The world’s most exciting popstar is still pinching herself

Chart-topper, history-maker and all round pop legend Dua Lipa unpacks 'Future Nostalgia', linking up with Brockhampton, and the internet meme that follows her everywhere.

by Douglas Greenwood
14 April 2020, 4:00pm

Shortly before she picks up the phone, Dua Lipa makes modern music history. Last Friday, after narrowly missing out on a number one debut for her sophomore record Future Nostalgia, the Kosovo-born star, arguably the most exciting, dynamic figure in our corona-stalled pop landscape right now, ascended to the top spot in the UK album charts. She brought three singles -- “Don’t Start Now”, “Physical” and “Break My Heart” -- into the top 10 with her. The last British woman to achieve that holy trinity of top tier success was Dame Vera Lynn nearly 70 years ago, and even she didn’t have the number one album out at the same time. Future Nostalgia has since become the most streamed album in a single day by a British woman too. “Yeah, I’m super, super happy!” Dua says over the phone from her temporary London spot during quarantine. “It’s really exciting news. I can’t believe it’s happening.”

In modern pop terms, it's been a long road to the top, and few of her contemporaries have shown such career resilience. It’s been almost five years since Dua self-released “New Love” the day before her 20th birthday: a heartbroken ballad cooed over skewed synths and tribal drums that was mostly ignored when it first dropped. Two years and several delays led to her self-titled debut record, teased by a number of big pop singles that, you could tell, weren’t hitting the markets her label wanted them to -- but it came. 2017 was the summer of “New Rules”, and Dua Lipa’s name was everywhere. In doing so, she’d create a slow and steady path to pop stardom from her half-decade of hard work.


Look back upon the biggest women pop stars of the past two decades, and you’ll see a common thread through their success. It starts with a hit debut single that propels them to international fame, followed by a constant battle to maintain that success that, ultimately, catalyses the misogynistic discourse surrounding “flops” and failures. Dua Lipa has experienced that too, of course, but before “New Rules” happened and her world spun twice as fast, she’d been creeping into a spotlight many were blinded by immediately. It’s paid off: right now, she’s the one everybody’s watching, and she’s arrived bearing a glittering and euphoric sophomore record that’s widely considered one of the best of 2020 so far.

So here’s the star that everyone’s talking about dissecting her growth as an artist, the adoring reception for Future Nostalgia, the “Dula Peep” moniker, and what she plans to do as soon as quarantine ends.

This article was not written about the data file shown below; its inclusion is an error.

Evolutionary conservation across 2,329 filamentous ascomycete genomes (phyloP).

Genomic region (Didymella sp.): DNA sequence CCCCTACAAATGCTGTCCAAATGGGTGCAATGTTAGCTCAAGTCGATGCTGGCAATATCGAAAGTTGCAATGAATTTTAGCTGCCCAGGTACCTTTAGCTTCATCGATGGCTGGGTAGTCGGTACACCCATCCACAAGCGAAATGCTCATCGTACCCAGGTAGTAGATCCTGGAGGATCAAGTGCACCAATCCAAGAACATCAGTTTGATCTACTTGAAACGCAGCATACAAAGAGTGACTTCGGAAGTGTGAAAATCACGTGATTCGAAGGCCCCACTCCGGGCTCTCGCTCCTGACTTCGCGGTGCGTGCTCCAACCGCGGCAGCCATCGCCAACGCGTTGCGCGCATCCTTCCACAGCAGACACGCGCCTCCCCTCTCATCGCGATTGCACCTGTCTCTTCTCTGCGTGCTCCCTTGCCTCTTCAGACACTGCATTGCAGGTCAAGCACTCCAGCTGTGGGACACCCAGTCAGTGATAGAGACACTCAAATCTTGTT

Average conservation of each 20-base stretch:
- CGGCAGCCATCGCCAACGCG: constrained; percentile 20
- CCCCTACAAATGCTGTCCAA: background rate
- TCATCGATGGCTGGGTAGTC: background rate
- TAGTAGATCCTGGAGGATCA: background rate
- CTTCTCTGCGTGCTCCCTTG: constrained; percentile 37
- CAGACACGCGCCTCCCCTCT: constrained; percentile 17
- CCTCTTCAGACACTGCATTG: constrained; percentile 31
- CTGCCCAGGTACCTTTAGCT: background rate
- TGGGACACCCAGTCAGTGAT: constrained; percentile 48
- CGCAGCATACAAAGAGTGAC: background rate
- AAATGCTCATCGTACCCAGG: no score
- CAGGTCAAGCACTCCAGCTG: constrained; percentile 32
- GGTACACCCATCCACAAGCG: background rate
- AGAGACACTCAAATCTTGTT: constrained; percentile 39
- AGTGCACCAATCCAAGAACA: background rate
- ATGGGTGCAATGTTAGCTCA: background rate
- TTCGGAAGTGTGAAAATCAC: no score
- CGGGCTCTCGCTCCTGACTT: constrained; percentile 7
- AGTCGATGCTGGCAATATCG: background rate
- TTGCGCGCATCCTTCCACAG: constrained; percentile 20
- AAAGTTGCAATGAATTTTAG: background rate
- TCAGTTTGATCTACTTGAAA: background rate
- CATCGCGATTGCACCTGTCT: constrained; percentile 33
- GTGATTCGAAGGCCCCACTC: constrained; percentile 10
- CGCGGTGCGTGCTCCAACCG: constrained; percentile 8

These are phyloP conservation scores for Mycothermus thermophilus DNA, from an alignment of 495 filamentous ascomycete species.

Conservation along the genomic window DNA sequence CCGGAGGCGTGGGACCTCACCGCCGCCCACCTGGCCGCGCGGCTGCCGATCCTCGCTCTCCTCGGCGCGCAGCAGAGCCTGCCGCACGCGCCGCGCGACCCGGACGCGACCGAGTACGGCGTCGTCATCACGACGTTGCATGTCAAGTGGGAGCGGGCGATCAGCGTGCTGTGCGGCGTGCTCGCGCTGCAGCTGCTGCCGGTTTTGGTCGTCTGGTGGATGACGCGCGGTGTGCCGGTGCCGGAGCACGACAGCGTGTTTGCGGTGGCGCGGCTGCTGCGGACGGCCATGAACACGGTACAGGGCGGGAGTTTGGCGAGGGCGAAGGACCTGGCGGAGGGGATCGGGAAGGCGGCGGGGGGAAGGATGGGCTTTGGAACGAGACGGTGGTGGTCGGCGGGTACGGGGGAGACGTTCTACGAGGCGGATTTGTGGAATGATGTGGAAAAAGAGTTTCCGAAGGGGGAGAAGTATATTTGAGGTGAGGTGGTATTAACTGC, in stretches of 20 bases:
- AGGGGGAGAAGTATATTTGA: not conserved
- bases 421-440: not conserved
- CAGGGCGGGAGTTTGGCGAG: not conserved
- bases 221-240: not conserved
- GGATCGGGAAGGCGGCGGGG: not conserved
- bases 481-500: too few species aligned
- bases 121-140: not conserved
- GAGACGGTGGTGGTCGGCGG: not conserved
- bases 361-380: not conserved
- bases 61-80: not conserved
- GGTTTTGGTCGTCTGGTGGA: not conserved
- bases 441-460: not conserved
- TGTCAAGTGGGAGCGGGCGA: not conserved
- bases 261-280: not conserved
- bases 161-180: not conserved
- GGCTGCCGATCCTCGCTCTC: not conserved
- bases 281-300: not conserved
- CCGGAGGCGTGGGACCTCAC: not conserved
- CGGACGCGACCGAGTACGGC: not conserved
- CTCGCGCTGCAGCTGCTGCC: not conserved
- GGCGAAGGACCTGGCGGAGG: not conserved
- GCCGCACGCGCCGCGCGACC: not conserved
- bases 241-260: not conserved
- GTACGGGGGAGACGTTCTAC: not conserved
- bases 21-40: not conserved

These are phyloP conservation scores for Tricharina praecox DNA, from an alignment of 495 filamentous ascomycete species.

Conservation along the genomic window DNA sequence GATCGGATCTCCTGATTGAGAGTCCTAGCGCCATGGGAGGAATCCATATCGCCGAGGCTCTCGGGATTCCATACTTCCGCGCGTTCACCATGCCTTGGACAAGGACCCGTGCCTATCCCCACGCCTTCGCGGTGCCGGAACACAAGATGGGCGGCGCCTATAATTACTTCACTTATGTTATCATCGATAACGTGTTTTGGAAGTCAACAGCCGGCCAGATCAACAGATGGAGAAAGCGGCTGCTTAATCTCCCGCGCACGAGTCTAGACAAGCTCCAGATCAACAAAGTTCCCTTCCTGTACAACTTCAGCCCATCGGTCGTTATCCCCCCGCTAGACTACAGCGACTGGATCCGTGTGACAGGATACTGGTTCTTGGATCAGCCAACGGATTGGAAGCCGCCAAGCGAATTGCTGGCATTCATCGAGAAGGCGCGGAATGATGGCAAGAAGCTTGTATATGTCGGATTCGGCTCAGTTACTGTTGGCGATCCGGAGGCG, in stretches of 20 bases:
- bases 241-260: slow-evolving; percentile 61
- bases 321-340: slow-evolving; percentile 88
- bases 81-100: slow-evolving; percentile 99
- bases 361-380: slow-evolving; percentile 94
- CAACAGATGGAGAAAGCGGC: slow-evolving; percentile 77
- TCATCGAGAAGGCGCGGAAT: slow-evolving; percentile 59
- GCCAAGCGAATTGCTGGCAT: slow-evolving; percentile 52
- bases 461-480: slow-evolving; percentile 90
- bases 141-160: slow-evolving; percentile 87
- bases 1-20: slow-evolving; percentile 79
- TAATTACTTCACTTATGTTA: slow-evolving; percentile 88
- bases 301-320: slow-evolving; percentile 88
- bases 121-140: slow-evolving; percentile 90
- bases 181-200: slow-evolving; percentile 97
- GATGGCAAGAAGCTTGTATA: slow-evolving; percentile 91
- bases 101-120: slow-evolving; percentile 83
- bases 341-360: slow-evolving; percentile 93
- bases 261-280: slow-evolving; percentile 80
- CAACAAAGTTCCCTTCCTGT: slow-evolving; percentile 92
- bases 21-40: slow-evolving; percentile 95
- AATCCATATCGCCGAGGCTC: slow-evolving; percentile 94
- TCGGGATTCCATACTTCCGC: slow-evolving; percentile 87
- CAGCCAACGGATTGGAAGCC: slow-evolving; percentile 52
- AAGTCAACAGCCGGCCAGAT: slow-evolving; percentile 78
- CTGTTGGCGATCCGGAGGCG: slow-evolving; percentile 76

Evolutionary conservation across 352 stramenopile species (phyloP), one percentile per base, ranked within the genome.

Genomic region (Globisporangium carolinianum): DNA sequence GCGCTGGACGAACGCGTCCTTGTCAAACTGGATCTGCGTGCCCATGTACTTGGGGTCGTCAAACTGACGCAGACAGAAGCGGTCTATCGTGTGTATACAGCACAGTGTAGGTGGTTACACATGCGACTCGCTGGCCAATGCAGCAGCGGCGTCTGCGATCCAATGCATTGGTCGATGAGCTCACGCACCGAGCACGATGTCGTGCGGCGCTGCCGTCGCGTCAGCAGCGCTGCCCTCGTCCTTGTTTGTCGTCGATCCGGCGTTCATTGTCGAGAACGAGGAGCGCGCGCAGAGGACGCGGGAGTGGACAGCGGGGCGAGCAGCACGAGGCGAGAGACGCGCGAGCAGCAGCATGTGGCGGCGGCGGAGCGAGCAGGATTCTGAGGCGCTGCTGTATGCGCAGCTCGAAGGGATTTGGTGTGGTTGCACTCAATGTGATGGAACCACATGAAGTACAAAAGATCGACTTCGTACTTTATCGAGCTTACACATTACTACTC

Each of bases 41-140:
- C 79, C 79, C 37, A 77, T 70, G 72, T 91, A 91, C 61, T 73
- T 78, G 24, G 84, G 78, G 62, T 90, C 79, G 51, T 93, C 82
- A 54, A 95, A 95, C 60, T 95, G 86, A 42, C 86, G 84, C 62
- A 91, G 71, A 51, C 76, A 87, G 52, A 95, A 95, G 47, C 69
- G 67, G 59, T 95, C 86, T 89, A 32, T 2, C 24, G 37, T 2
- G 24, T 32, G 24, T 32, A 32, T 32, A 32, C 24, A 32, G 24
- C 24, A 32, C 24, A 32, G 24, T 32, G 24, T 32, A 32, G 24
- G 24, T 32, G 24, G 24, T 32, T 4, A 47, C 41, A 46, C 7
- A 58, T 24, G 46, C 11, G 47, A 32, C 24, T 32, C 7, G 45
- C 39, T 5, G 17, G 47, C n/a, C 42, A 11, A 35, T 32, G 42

To start, can you take us back to mid-October, when you first teased this whole new era with that “Miss me?” video. How did you feel?
It was the week before “Don’t Start Now” came out, and it was probably the most nervous I’d ever been because I’d made this whole record in my own head. When it came to getting ready to put something out, I had no idea if anybody was going to like it. This wasn’t something that was being played on the radio at the moment. It all hit me the week before, but up until then, I didn’t have any pressure on me.

After “Don’t Start Now” came out, did its success ease the pressure of what came afterwards?
I think there’s always a little anticipation before you release something because you don’t know how people are going to react to it. I put “Physical” out, and that song is so relentless and in your face that I thought some might like it but others won’t. I’d prepared for that outcome, but I was pleasantly surprised. Everybody was so supportive.

Does it feel surreal now?
I woke up pinching myself today. I feel so grateful to be able to do something like this on my second record, to feel like I was able to grow and mature as an artist and be met with open arms… I’m really grateful for that.


In many ways, you opened the doors for a bunch of young women in pop music, taking a slower ascent to the top. Major labels now feel they can wait on artists to get to your level whereas, before, it was a far more brutal chase for immediate success. Does any part of you feel like looking back on those early days to say, “I told you so?”
No, not at all! From the very beginning I was so fortunate to have a team who stood by me through the whole process, and we were all working together to create something we were really proud of. Everything felt like a step towards it -- we never felt like we were taking a step back. It was either big leaps or baby steps. I didn’t want to compromise my vision and my music for anything. When it comes, it comes. I just wanted to do it on my terms.